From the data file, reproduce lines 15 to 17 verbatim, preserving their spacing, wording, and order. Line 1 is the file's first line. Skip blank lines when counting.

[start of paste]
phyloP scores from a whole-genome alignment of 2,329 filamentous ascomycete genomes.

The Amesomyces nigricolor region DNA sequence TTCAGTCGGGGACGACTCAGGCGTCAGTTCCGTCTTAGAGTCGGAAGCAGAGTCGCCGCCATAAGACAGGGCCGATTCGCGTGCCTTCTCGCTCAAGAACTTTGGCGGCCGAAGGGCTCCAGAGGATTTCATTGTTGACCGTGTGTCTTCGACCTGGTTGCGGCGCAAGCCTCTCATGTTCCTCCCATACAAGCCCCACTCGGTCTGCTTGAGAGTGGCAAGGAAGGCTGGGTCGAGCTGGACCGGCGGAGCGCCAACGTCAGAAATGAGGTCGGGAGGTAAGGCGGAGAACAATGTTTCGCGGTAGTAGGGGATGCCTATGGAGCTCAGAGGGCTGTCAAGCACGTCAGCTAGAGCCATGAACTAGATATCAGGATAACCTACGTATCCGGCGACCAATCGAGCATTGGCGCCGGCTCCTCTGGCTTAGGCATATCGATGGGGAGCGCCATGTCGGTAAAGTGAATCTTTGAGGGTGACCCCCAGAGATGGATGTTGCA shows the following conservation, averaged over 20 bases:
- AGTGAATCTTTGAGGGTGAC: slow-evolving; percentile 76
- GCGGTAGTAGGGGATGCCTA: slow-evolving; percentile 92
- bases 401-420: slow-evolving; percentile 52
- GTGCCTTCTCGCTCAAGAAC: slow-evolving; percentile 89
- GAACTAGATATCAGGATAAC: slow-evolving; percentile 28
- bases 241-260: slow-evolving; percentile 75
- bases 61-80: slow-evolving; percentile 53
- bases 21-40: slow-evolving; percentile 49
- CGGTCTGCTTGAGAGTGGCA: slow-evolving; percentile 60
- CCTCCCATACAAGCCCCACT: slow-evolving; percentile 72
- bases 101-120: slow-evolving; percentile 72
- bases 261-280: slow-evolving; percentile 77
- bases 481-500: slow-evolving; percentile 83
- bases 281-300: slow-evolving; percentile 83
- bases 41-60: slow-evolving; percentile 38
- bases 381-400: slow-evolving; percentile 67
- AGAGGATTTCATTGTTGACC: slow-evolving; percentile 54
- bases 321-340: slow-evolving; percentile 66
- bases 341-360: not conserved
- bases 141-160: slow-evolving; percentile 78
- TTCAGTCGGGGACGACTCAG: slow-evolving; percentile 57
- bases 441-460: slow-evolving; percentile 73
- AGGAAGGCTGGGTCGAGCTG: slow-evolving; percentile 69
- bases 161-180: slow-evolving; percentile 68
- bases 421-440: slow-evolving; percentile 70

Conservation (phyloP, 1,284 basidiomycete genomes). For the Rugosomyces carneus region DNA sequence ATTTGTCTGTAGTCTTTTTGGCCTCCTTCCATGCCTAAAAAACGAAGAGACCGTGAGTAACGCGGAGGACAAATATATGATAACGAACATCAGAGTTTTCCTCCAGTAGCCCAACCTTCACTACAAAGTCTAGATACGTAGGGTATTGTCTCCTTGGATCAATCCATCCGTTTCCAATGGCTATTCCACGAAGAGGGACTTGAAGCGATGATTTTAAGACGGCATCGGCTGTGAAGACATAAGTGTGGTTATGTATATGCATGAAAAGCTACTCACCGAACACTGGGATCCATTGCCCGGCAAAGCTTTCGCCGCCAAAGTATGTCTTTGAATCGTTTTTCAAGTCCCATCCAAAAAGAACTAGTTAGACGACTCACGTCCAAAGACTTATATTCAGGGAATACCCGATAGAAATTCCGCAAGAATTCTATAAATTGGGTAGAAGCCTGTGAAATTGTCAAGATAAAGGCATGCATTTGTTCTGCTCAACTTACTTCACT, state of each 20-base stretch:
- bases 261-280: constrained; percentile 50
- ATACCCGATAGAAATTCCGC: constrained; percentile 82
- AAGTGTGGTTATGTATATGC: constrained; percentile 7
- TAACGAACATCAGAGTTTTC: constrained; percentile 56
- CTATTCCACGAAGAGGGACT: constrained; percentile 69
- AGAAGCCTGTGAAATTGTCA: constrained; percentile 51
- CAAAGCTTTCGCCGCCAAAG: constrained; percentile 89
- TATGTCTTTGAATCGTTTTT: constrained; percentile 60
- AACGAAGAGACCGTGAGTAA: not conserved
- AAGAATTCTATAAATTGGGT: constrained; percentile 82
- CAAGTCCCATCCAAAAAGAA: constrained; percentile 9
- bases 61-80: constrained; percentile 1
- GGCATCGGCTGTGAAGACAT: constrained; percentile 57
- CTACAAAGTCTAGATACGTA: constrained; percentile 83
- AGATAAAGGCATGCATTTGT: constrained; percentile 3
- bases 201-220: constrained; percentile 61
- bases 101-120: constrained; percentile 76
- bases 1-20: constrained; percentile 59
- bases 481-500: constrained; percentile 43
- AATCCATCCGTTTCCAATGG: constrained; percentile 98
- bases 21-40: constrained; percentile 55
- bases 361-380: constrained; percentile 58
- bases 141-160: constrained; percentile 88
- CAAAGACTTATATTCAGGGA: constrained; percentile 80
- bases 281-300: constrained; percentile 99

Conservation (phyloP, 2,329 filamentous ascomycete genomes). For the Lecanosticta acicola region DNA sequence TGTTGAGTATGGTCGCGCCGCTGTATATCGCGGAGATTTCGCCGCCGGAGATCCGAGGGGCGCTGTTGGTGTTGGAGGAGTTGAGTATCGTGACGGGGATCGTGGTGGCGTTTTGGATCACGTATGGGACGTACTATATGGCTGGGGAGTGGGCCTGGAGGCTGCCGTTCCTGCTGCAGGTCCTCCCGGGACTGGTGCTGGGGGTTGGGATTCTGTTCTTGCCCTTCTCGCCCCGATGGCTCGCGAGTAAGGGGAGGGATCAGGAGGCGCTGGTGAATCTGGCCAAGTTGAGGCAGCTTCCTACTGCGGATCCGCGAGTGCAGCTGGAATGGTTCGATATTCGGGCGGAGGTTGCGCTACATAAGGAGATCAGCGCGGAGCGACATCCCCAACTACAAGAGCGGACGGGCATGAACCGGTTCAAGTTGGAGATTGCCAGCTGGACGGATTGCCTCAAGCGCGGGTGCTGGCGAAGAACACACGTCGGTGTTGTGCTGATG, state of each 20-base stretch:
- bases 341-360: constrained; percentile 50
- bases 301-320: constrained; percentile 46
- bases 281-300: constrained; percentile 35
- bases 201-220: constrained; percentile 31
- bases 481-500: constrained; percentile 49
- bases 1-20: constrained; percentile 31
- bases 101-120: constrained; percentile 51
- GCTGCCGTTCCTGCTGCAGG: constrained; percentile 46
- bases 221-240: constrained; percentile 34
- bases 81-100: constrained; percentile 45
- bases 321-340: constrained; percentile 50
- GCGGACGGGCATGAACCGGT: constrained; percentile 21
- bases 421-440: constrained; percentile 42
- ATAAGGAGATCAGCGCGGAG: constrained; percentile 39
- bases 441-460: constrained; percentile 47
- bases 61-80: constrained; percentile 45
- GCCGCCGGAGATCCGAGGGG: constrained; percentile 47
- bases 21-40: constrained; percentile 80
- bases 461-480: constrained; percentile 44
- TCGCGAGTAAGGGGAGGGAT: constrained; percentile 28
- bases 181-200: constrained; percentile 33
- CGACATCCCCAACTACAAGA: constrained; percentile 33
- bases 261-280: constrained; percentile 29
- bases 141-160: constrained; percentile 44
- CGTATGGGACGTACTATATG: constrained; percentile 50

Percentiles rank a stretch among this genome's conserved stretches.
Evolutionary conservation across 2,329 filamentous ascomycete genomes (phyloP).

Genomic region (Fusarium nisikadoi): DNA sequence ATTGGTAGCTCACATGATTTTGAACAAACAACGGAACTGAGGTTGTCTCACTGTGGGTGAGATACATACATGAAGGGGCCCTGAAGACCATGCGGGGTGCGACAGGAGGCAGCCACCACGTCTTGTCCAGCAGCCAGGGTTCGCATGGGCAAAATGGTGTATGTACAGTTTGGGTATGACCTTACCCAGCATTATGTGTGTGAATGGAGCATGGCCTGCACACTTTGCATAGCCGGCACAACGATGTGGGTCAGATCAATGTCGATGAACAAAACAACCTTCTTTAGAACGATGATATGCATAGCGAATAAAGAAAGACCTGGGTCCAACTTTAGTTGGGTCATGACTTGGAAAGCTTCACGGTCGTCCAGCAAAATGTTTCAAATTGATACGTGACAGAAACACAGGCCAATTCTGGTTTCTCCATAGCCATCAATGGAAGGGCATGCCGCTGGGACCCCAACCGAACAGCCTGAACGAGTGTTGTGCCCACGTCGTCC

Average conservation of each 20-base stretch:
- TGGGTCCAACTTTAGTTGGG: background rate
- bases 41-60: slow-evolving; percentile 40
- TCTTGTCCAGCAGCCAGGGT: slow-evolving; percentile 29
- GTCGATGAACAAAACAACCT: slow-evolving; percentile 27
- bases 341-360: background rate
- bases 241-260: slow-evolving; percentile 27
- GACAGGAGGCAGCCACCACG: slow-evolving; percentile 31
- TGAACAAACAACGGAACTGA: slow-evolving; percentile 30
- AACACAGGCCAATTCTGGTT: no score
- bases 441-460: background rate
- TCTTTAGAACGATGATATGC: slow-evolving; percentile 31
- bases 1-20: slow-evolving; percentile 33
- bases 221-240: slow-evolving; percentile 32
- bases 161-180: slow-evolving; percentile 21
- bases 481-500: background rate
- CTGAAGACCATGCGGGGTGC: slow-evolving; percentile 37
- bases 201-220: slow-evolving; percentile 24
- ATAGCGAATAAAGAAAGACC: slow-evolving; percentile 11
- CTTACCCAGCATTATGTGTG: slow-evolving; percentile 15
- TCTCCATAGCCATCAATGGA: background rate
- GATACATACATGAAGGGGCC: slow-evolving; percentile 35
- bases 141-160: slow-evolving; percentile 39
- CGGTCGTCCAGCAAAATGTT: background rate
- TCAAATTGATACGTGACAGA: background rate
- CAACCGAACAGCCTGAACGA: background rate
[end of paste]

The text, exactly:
- bases 481-500: slow-evolving; percentile 83
- bases 281-300: slow-evolving; percentile 83
- bases 41-60: slow-evolving; percentile 38